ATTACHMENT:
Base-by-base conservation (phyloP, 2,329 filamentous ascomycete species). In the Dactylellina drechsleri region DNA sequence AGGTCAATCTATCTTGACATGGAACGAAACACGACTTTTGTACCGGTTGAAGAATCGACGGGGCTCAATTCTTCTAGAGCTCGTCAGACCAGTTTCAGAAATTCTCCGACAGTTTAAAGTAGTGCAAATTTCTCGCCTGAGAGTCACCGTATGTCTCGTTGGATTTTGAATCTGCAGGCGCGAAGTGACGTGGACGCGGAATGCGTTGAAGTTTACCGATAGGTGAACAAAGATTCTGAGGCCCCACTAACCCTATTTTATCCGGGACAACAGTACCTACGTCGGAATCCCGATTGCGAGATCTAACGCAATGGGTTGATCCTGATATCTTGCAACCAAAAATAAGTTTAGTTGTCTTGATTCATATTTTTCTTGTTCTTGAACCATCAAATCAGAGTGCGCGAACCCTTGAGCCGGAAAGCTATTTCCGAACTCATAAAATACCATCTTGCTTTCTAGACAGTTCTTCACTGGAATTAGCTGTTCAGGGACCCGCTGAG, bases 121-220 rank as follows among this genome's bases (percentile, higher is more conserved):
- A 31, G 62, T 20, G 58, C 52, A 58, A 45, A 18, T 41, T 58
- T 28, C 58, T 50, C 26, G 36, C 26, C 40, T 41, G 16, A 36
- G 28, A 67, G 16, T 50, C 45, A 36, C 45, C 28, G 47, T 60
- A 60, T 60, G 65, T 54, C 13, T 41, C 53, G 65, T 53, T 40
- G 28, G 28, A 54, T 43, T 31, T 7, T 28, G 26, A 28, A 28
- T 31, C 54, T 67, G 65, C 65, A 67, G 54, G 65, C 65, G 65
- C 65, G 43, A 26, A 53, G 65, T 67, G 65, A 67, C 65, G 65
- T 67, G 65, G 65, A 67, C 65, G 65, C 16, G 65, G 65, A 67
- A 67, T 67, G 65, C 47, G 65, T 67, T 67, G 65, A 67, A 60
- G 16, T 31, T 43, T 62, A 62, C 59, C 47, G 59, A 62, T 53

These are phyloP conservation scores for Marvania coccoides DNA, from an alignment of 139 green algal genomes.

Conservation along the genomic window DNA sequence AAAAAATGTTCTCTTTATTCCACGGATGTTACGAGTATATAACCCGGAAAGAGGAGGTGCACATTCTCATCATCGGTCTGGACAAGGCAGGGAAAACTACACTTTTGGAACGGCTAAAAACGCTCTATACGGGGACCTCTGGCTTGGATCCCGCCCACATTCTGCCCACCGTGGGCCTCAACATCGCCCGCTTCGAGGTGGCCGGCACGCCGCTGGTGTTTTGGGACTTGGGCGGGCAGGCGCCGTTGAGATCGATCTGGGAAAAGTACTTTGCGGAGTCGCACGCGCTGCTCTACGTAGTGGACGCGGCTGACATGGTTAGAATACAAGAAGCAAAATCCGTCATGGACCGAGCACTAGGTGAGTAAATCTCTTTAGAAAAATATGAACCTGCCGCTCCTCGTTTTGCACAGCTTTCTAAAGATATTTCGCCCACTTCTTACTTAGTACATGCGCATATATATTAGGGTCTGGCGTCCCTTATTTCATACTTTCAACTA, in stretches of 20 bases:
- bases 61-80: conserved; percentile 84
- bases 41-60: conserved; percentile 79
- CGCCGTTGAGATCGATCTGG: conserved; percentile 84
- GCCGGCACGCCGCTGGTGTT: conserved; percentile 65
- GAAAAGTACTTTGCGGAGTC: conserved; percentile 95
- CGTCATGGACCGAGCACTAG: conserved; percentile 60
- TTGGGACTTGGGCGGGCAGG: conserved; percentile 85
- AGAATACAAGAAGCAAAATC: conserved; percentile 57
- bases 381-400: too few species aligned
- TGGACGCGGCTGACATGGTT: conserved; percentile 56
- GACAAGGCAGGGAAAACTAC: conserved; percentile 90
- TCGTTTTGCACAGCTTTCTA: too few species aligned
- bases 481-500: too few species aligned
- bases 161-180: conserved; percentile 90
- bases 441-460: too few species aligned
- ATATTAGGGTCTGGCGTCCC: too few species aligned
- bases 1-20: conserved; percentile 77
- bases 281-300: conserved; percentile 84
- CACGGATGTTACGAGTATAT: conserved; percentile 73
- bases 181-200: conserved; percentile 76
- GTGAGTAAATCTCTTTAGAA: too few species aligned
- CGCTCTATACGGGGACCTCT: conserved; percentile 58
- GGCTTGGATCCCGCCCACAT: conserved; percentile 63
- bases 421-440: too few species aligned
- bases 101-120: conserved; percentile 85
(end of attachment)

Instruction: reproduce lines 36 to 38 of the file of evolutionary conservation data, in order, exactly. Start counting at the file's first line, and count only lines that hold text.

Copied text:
- GGCTTGGATCCCGCCCACAT: conserved; percentile 63
- bases 421-440: too few species aligned
- bases 101-120: conserved; percentile 85